How Much Does a Frame House Cost?

Before your home becomes a home, it would have to go through several construction stages. One of those stages is framing.

The frame, usually constructed using lumber, serves as the skeleton of your house. It outlines the shape of your home, the height of the walls and ceilings, and the positions of the doors and windows. The framing, in layman’s term, would be your guide when it’s time to “dress up” your house.

frame house example

Of course, you won’t be able to erect the skeleton if you don’t have the lumber and people constructing it. You’d have to shop for these components. With that said, how much does a frame house cost?

Average House Framing Price

According to, the average labor cost in framing a house runs from $6 to $8 per square foot. The cost of materials, on the other hand, could range from $5.5 to $14 per square foot. As we are basing the prices by the square foot, it logically follows that the larger the area size, the more you have to pay for the framing installation.

For instance, if you’re planning on building a 2,000-square foot house, you would likely spend around $12,000 to $6,000 in labor cost, and another $11,000 to $28,000 for the materials. Combined, that would result in an average house framing price of $23,000 to $34,000.

On the other hand, a 3,000-square foot house would cost you $16,000 to $24,000 in labor and $16,500 to $42,000 on materials, bringing the average price to around $32,500 to $66,000.

Note that the following prices are only estimates. The exact cost to frame a house would depend on how much your framing contractor or rough carpenter charges for the installation. Often, installers are subcontractors working for a general contractor and charge by labor.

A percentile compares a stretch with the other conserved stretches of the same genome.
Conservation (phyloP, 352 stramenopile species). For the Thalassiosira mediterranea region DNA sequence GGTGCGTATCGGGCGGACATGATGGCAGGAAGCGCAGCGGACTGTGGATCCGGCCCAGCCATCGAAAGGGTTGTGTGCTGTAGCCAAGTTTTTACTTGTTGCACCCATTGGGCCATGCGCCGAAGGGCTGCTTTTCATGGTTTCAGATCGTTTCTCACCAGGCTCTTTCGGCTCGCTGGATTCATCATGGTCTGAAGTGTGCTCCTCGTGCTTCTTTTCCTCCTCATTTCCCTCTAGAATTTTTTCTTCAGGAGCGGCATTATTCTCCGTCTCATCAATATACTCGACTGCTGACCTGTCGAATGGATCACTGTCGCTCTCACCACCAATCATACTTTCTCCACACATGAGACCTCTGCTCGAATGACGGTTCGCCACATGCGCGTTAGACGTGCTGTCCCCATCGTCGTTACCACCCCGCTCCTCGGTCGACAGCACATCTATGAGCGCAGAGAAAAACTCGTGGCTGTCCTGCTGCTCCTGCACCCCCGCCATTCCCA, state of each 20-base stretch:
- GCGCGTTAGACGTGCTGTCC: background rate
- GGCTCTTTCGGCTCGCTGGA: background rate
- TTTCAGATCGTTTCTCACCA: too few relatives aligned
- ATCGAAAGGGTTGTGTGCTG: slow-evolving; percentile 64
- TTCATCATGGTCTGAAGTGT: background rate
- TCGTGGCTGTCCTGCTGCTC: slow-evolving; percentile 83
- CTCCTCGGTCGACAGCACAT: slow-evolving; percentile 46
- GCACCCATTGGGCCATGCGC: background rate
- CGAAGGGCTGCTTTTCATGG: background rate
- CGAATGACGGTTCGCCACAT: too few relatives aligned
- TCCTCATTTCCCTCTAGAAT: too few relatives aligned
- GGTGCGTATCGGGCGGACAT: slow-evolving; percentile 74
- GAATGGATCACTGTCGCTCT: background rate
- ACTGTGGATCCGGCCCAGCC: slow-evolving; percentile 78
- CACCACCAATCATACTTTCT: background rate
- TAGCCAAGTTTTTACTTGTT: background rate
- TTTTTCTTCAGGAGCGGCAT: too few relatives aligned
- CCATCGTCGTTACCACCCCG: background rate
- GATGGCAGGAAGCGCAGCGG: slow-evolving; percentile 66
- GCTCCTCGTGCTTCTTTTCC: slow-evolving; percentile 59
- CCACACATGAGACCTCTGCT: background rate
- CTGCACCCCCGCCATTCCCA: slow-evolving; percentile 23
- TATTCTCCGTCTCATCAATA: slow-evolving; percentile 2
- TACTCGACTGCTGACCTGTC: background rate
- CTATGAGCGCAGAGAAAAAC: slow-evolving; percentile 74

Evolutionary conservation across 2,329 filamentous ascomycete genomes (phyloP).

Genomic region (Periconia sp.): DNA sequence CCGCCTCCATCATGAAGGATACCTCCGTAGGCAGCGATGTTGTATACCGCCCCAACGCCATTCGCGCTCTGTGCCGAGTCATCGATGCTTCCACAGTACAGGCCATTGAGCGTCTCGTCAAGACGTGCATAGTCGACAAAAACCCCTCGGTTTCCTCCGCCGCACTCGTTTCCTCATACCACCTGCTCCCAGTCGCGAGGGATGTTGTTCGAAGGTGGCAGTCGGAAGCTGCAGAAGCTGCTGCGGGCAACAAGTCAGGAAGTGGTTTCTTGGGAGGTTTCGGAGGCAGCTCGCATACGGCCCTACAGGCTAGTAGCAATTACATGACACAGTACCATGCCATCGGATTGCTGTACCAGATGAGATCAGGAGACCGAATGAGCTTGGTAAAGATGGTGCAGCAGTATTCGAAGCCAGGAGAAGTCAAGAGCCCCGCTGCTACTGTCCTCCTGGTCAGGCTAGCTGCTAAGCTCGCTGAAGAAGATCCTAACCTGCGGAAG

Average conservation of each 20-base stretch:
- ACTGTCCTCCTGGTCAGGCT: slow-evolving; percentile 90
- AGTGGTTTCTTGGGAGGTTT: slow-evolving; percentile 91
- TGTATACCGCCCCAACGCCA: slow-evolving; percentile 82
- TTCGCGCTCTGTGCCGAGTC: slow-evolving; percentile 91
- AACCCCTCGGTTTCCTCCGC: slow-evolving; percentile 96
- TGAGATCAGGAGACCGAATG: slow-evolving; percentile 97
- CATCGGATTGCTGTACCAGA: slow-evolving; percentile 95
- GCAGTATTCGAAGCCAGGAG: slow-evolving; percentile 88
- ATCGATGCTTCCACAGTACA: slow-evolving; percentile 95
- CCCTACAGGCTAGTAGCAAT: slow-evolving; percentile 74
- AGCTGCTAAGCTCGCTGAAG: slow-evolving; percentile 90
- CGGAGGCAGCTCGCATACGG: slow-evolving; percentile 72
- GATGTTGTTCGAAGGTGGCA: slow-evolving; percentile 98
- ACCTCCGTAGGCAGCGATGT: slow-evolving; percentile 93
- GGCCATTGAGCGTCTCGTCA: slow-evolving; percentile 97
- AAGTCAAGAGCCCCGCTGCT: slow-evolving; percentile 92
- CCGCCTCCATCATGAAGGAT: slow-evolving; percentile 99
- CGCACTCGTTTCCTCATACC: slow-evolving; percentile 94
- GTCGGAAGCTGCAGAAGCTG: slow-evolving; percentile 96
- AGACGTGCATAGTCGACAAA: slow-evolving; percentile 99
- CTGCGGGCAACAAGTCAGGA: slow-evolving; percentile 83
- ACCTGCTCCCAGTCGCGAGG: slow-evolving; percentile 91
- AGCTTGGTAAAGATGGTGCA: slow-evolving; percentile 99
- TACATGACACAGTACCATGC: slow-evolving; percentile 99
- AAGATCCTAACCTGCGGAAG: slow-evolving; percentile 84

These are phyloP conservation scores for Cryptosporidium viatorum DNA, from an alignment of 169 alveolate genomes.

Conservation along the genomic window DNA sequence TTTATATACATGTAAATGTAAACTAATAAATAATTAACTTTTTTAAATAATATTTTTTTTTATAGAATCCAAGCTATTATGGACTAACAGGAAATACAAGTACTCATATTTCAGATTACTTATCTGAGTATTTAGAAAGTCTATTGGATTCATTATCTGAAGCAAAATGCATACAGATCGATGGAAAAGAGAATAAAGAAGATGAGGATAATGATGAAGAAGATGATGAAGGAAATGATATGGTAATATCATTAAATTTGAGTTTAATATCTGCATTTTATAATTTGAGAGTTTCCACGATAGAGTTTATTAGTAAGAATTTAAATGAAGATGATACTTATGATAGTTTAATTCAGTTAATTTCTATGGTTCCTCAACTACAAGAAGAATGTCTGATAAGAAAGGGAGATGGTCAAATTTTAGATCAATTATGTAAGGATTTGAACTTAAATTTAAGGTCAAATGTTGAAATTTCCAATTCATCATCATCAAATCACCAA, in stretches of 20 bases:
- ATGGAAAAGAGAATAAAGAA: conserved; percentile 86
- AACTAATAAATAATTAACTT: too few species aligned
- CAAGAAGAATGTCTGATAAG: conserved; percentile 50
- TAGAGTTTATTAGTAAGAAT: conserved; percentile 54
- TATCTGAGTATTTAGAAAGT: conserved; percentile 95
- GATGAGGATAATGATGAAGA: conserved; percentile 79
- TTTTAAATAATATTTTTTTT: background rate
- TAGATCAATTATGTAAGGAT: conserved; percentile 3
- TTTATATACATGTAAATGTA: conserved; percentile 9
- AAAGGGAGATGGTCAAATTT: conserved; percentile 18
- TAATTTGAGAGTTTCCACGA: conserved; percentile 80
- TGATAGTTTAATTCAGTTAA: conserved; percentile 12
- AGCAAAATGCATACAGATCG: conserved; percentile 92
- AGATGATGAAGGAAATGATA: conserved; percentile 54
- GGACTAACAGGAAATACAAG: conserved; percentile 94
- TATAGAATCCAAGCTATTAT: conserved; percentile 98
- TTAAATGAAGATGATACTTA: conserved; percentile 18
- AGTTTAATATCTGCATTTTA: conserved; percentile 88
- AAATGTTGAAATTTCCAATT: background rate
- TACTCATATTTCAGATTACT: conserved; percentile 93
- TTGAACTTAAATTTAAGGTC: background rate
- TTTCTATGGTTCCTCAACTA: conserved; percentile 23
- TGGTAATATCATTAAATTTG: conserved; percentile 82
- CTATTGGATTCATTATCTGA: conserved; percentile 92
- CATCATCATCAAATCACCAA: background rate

Also, the exact cost to frame a house would depend on your choice of framing materials. Most framing installation makes use of lumber as it is more affordable.  If you have enough budget, though, you could opt for other materials such as steel, brick, and concrete that are more expensive than their wooden counterpart. You would also spend more on labor cost if you choose the said frames as the installation of such materials requires special equipment and skilled professionals.

Cost of Materials

As said earlier, most residential constructions make use of lumber, particularly light structural lumber, for house framing. The components of a house frame include the studs, headers, roof trusses, and floor joists, among others.

Others may also opt for engineered lumber. Although expensive, an engineered wood is strong and facilitate large spans without requiring large trees.

To give you a better idea of the cost of materials, let’s take a look at the prices of lumber from United Builders Supply. The company, based in Richmond, Rhode Island, sells materials for Doug fir, Spruce, and pressure treated framing. The list of sample prices for each material is as follows:

Doug Fir (price per unit)

  • 2×10- 8’ Premium $11.04
  • 2×10- 10’ Premium $13.80
  • 2×10- 12’ Premium $16.56
  • 2×10- 14’ Premium $19.32
  • 2×10- 16’ Premium $22.08
  • 2×10- 18’ Premium $24.84